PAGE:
"Once a problem has been identified, valued, and understood as a business risk, then the solution’s to that problem should be discussed in detail."
How to define your cyber security issuesSometimes the Board and execs don’t clearly state their agenda and become a “no” organization during initial discussions. This is not uncommon since their role is to identify what time, resources and investments should be delivered within the organization. The more research and insight given to these discussions, the easier their decision becomes. Unfortunately, most of that information is not brought to the table initially and requires several requests for additional resources and data to illuminate the challenge at hand. Boards need briefings and education sessions beyond only being asked when needed for something. They are made aware of current events, economics impacts, industry news and other relevant decision-making data. The IT security team can help by educating their Board during times they are not needed for a decision. This will help give the IT security team credibility and lay the groundwork for a better relationship when needing something down the road. A great example of this would be deciding the need for a security awareness training solution for your organization. Of course, you can start by simply listing a group of vendors, pricing, features, etc. But we know that’s the wrong approach because that is simply jumping right to the solution without discussing the problem in detail. First, you must discuss the problem statement, which is focused on human risk of cyber security. Your goal would be to educate your employees, so they have an understanding of cyber security best practices and to help lower your overall organizational risk with a cultural change and basic understanding of cyber security risks. Now, imagine this conversation taking place within your organization. Your entire effort is spent on getting the board to understand the problem first rather than just finding a solution. Explaining that over 95% of all security incidents involve human error might be a great way to open this conversation up. Now, imagine talking about very specific issues your organization could face when dealing with human error. What if your HR team opened a phishing email and gave away their credentials? What if your executive lost their laptop that was unencrypted? Talking openly about these issues will start to bring to light some of the risks associated with your problem statement.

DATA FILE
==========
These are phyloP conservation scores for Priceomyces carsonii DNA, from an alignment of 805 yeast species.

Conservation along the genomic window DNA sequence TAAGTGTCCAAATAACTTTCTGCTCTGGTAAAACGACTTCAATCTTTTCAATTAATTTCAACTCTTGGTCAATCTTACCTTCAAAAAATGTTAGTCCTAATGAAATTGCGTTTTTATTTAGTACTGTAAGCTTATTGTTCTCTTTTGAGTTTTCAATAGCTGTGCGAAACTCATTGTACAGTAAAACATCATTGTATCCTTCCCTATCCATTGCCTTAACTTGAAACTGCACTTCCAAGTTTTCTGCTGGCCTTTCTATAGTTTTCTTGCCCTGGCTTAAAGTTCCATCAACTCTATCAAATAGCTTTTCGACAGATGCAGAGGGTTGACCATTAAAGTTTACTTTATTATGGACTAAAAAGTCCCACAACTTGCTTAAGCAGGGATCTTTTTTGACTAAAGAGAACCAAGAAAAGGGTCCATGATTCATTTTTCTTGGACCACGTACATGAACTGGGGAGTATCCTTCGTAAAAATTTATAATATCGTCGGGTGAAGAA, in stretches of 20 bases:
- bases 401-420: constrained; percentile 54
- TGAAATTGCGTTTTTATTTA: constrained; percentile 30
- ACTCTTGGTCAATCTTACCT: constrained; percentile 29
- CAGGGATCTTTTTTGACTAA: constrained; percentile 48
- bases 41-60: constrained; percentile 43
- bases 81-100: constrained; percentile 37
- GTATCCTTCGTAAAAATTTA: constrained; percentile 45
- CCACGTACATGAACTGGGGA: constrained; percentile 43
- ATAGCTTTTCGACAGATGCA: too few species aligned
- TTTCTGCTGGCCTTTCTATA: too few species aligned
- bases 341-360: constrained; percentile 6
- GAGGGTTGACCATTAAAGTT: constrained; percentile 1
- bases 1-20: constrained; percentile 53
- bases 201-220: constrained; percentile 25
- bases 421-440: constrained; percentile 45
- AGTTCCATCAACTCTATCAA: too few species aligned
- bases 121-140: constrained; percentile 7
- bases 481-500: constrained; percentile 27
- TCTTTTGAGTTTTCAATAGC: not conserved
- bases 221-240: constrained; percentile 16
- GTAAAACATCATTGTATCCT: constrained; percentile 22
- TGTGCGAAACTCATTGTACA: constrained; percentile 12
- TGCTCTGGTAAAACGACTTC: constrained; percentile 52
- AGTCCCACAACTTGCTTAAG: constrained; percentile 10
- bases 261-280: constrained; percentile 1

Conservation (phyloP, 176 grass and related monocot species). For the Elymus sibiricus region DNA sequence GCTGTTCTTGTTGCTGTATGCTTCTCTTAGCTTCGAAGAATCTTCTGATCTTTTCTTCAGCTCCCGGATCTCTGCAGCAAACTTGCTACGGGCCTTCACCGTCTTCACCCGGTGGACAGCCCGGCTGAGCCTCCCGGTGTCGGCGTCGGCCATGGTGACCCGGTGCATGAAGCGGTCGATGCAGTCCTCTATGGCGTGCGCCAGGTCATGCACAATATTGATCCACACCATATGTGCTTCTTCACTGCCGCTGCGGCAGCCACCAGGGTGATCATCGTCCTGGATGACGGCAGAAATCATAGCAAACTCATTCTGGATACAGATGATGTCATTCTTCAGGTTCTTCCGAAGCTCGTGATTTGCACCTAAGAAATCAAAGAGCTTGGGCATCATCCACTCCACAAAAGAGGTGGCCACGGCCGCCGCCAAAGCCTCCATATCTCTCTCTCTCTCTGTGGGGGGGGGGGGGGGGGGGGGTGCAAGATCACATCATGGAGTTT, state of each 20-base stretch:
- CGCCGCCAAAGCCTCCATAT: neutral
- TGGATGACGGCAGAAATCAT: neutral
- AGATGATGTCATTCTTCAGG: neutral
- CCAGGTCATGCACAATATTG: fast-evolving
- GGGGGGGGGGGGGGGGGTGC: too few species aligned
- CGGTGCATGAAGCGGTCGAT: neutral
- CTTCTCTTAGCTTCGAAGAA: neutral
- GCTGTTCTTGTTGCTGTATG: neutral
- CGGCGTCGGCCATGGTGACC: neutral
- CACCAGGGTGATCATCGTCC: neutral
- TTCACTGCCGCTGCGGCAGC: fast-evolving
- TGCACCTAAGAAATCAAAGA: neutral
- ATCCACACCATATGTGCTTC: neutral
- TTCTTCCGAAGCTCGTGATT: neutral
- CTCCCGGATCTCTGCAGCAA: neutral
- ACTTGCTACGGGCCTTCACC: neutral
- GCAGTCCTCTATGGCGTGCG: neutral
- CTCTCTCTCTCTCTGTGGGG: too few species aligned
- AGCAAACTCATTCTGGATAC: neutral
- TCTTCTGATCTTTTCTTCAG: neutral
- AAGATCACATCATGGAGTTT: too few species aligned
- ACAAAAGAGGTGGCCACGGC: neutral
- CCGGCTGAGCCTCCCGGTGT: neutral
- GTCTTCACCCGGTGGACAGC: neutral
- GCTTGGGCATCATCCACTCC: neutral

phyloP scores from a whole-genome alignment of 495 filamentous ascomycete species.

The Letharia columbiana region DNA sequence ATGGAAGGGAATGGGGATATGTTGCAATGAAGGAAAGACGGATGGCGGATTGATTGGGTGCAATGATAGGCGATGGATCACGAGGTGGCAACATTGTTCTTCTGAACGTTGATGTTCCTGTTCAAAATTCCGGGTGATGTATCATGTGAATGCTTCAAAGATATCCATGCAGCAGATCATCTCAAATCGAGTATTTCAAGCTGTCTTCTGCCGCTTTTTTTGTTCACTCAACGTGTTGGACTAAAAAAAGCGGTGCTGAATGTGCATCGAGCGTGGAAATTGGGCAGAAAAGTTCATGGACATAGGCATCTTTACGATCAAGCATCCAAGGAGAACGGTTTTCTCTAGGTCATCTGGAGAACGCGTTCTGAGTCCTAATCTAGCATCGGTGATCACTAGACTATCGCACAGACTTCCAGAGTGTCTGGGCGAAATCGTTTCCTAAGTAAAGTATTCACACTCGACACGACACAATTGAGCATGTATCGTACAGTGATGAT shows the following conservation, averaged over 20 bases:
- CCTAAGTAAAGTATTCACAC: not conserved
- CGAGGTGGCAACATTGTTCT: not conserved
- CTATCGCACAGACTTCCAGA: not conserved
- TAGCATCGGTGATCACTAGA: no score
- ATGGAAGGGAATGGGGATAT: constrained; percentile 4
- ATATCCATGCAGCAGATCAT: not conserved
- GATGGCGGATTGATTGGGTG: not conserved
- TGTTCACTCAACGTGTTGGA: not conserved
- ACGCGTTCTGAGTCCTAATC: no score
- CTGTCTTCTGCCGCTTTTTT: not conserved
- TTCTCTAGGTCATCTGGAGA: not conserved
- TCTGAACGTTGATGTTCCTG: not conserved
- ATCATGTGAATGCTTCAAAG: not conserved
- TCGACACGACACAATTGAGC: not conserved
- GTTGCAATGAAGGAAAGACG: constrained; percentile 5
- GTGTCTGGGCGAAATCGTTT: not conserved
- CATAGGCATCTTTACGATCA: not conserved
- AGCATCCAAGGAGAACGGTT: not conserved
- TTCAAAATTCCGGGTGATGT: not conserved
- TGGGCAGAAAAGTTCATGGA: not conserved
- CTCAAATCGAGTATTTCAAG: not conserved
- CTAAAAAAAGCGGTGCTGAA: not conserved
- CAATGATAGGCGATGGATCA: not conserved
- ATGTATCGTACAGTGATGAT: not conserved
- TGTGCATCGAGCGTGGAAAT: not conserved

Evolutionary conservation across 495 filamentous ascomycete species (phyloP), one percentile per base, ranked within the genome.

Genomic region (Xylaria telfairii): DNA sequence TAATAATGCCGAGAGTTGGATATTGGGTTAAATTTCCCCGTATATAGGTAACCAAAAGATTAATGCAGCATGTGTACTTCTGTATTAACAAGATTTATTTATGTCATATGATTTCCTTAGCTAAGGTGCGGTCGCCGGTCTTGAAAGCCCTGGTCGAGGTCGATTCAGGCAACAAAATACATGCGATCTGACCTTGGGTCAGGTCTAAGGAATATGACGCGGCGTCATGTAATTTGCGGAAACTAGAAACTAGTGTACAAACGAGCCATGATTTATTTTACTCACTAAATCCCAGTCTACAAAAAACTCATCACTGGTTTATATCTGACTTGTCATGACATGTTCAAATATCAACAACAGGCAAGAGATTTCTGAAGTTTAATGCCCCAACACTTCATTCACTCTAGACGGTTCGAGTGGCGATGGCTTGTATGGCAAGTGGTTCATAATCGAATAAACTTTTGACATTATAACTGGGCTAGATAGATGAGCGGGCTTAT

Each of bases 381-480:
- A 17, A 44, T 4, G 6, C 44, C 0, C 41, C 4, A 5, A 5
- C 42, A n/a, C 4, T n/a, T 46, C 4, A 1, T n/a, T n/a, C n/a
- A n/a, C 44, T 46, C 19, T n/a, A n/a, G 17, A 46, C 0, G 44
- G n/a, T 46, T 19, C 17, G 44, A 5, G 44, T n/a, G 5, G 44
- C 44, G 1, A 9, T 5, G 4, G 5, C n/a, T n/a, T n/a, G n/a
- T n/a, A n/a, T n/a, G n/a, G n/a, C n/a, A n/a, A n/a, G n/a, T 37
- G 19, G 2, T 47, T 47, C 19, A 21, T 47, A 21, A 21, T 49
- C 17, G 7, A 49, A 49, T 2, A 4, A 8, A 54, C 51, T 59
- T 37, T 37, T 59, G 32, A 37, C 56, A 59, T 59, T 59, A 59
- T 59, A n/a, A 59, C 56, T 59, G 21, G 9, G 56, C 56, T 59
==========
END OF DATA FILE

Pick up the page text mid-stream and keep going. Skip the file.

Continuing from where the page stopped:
Cultural differences and communication challenges to the boardExecutives are focused on the business as a whole and have a lot on their plate with trying to keep stakeholders happy – everyone is fighting for their time and priorities. As an IT security team, most of the time their priority is on security and only that. Sometimes this tunnel vision is something that discourages the team since they don’t realize why their group has the best interest of the executive team. Executive teams also need to realize they are not experts in every subject. They require an explanation of the investment being presented to them with clear evidence of how it will benefit the organization. Most organizations require a translator for this role. This role is someone that can take the technical discussion and risk-based assessment by the IT security team and translate it to “Board speak.” Simply saying security appliances and other investments are needed to protect from risks is not enough. Someone needs to literally break down exact scenarios on how this will affect your business when these threats happen. It's is not a matter of "if" but a matter of "when" an event will happen. Acknowledging that, an executive’s role in an organization is to define leadership and prioritize objectives based on risk and impact to the organization. The clear a message is on the impact of an attack and what can be done to lower the risk or prevent it, the easier the conversation will be to move forward with a solution. Often times, the only way to break up a silo discussion is to actually break the silo. In order to get someone to change their perspective, you must make them see the problem from a different angle. Imagine yourself in the shoes of the Board. They have to look at the enterprise risk and make decisions and investments for the business. As an IT security team, this can be hard to see since you are always looking out for your own investments within your group. Presenting the process from the Board's perspective and identifying enterprise business risk will open up the IT security team to a whole new appreciation for their role. On the other hand, having a Board look specifically at the IT security group can give them a great appreciation on how the team looks out to protect the organization. Although this exercise is not practiced often, have the opposite teams represent each other and their “silo” needs. The goal of the exercise is not to be a long and drawn out process. The goal is to change the perspective on how the business should approach different points of view of the risks their organization faces. With a change in perspective, priorities can be more easily understood and respected by all stakeholders and will open up a more refined discussion. If you've enjoyed reading this blog, take a look at this white paper called, Top Five Tips for Communicating Information Security to the Board.